The man’s face is spidery-old, blue veins snake across his hands, tasting skin as dry as an old brown shoe. He opens seven days a week, one to three on Sundays. There is a sign on the window that screams “ABSOLUTELY NO WINDOW SHOPPERS” This is his wonderland and people clutter the spaces. People talking, laughing, bumping, kids with red noses and fingers sticky, sickly; sweet and sour. “Don’t haggle” he says without saying. He is fierce and frosty, a relic, a throw back. He is a second-hand man holding on in a world full of letting go
Most of his things come from estate sales, dead people’s things count for nothing in a world where new is better and bigger is best. Who now wants brown teapots and toast racks when you can buy espresso makers that squat squarely on granite bench tops and toasters with egg poachers that cook eggs as perfect as a peach? He holds the dead in this life, a life support machine for ‘things’ – white knuckled. A fingerprint on a party pink tea cup dotted with daisies, a silvery strand of hair in a beige knit beret, fought for and won in a war where fights were often fought but never won and where hats were the last of their worries.
I live in a little brick house. It is square and solid, a brick made out of bricks. I count the steps to the front door every afternoon; one, two, three, four, open the door, shrug off my coat and watch it drop to the floor. The boards are cool beneath my stockinged feet and a short, sharp breath licks at my toes. This home is a cardboard box, not like the houses drawn with child’s eyes. There is no curving path of cobbles wiggling their way in, no puff of smoke sending streaks through the sky, no yellow birds in the trees peeking into four cross-eyed windows.
I do have warmth though, love and tiny feet. I have sweetness and sorrow at the kitchen table over dinner every night. The fridge is papered in imagination; sheep and unicorns chase each other through playgrounds painted rainbow bright; where wild-eyed girls in dappled dresses and rose-red cheeks swing high and touch the sky with their bare skin.
I wonder often how a light that shines bright enough to blind can be born from a candle without a wick. She lights up the air like a fire cracker, a cricket with a song that breaks the night-calm over her knee. I am at once full of hope and regret. I see her in me and me in her. If she ends up like me that would be the end of me. She is the breath that I am holding in my lungs which will one day escape from my body.
There is a tattoo shop next door to the second-hand store. The men inside are solid and swear themselves black and blue. They look through cornered eyes, their art born of a beautiful mind needled on and on and over and over until the blood clots in hard little clusters. They are hard little clusters of men, dotted around the edges, drawing on skin to draw attention.
The old man nods “good morning” each day as he fiddles with his key. The sun rise swings high over hanging baskets and paintings of people who used to be as they stare sad and solemn until it is time to close down for the day.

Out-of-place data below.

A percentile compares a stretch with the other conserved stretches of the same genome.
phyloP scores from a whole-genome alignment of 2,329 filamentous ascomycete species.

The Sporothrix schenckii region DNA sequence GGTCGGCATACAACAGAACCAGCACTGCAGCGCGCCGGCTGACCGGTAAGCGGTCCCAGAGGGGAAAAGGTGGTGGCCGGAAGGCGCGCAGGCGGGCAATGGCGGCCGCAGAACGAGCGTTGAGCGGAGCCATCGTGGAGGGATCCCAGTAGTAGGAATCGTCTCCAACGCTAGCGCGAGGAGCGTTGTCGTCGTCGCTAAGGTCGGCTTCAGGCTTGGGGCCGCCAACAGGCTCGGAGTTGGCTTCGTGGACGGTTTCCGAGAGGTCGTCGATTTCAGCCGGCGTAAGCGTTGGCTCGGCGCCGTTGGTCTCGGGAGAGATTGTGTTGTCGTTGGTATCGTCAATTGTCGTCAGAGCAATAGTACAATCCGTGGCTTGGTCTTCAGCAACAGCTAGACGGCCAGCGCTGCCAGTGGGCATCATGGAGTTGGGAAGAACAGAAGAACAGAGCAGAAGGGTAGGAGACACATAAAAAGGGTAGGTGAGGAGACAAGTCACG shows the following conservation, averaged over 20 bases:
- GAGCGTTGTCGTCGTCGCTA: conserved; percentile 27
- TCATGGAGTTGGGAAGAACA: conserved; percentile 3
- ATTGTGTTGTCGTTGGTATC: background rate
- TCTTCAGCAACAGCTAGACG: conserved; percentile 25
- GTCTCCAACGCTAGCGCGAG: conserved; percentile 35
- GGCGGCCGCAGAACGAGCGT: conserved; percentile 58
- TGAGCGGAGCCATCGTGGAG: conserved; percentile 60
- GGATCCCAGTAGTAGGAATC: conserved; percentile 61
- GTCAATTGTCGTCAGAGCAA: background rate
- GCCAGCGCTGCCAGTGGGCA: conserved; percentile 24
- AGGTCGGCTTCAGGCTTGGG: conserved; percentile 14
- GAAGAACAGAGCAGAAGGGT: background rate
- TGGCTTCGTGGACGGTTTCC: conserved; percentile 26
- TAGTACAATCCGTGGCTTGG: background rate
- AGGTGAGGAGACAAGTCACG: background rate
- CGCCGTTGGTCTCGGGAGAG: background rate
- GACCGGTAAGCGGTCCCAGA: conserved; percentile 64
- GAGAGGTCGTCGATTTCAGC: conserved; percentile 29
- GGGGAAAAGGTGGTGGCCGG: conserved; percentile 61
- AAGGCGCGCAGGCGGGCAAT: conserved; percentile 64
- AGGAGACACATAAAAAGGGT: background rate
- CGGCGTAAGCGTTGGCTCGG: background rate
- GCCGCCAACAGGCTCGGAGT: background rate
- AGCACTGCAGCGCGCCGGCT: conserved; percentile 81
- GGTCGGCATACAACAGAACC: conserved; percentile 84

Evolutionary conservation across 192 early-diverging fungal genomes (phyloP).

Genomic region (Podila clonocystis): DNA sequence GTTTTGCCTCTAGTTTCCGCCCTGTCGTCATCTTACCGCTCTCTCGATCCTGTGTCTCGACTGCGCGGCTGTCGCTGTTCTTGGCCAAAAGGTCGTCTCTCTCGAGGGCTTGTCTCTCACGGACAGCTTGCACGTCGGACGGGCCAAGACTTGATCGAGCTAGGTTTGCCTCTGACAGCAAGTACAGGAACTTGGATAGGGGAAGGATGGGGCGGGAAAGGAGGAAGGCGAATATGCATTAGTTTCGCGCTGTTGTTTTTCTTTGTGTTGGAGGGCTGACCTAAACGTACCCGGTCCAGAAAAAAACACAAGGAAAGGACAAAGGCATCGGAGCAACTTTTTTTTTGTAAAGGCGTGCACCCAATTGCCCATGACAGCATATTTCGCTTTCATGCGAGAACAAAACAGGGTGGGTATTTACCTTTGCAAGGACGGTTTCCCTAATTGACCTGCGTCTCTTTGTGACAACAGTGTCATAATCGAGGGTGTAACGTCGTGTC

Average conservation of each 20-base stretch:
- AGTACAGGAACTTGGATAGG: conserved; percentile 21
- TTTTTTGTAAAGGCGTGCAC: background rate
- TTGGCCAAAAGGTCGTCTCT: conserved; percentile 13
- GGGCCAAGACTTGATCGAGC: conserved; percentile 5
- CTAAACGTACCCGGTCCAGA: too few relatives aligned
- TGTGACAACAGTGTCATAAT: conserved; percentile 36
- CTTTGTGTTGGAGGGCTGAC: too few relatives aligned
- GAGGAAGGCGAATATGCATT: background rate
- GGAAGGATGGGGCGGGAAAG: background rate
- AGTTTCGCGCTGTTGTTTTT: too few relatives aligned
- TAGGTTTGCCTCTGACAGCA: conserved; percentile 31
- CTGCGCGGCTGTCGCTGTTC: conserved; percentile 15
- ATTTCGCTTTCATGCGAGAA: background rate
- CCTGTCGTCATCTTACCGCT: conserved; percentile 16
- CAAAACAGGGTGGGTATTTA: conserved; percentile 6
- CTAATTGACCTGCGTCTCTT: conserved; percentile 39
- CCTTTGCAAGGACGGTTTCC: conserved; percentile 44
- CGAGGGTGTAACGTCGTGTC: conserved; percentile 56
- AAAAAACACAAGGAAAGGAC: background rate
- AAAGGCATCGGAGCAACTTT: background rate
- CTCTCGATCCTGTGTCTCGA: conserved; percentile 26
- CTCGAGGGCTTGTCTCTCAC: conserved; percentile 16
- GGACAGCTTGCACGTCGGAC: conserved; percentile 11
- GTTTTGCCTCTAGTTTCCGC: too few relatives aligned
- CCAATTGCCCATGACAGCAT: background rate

His wife had been his only permanent mark, etched into his skin and deeper down. He let her inside, the only one, his one, just one. He held her hand on waking for forty years of mornings as she rose and fell in a soft flutter. She was softness and safety, a sleepless night. She was a portrait of herself, a folded photo creased in all the most beautiful places.
A restless wind was she, never still for long, never silent. Now her life is stilled, settled deeply within the warm heartbeat of the earth, petals floating over her like snowflakes on eyelashes. He wraps his heart wide around the cold stone bearing her name “DEEPLY LOVED”. She should lie under a star, a bunch of pink balloons, a child’s birthday party. She was the life and the soul and death hangs from her shoulders like an old grey cardigan.
I am buried under copies of classics. Shakespeare and Keats flick softly between the spaces, a heart–shaped scar burnt into the palm of my hand. “Now a soft kiss – Aye, by the kiss, I vow an endless bliss” Keats’s voice is my own and it shakes the words from an empty bottle.
The dust in the corner is speckled like a chicken’s egg laid flat upon a pile of hay, still warm. There is a stifling security about this store. It is a grandmother’s closet stuffed full of childhood, an aging chest in an auntie’s attic covered in a hand-knitted blanket made for a baby who never was.
I am reluctant as ever to leave and pass my purchases over to the old man who is as always, stoic. I hand him fistfuls of cash, crumpled into crow’s feet and steal away the storied pages.
My book falls from my hand as the doorbell rings; screeching angrily at my departure. A tiny note escapes like a secret held for just a second too long. Written in a rough hand it reads “one day this could all be yours”. I fold it into hope-sized pieces and hide it deep inside my pocket, a promise to keep close.
The day is sweet summer, slipping slowly into past tense. The street is as swollen as a storybook and we lose ourselves amongst the pages. The store is under lock and key, lights out. A sign stuck on the window simply states:
“ESTATE SALE. EVERYTHING MUST GO”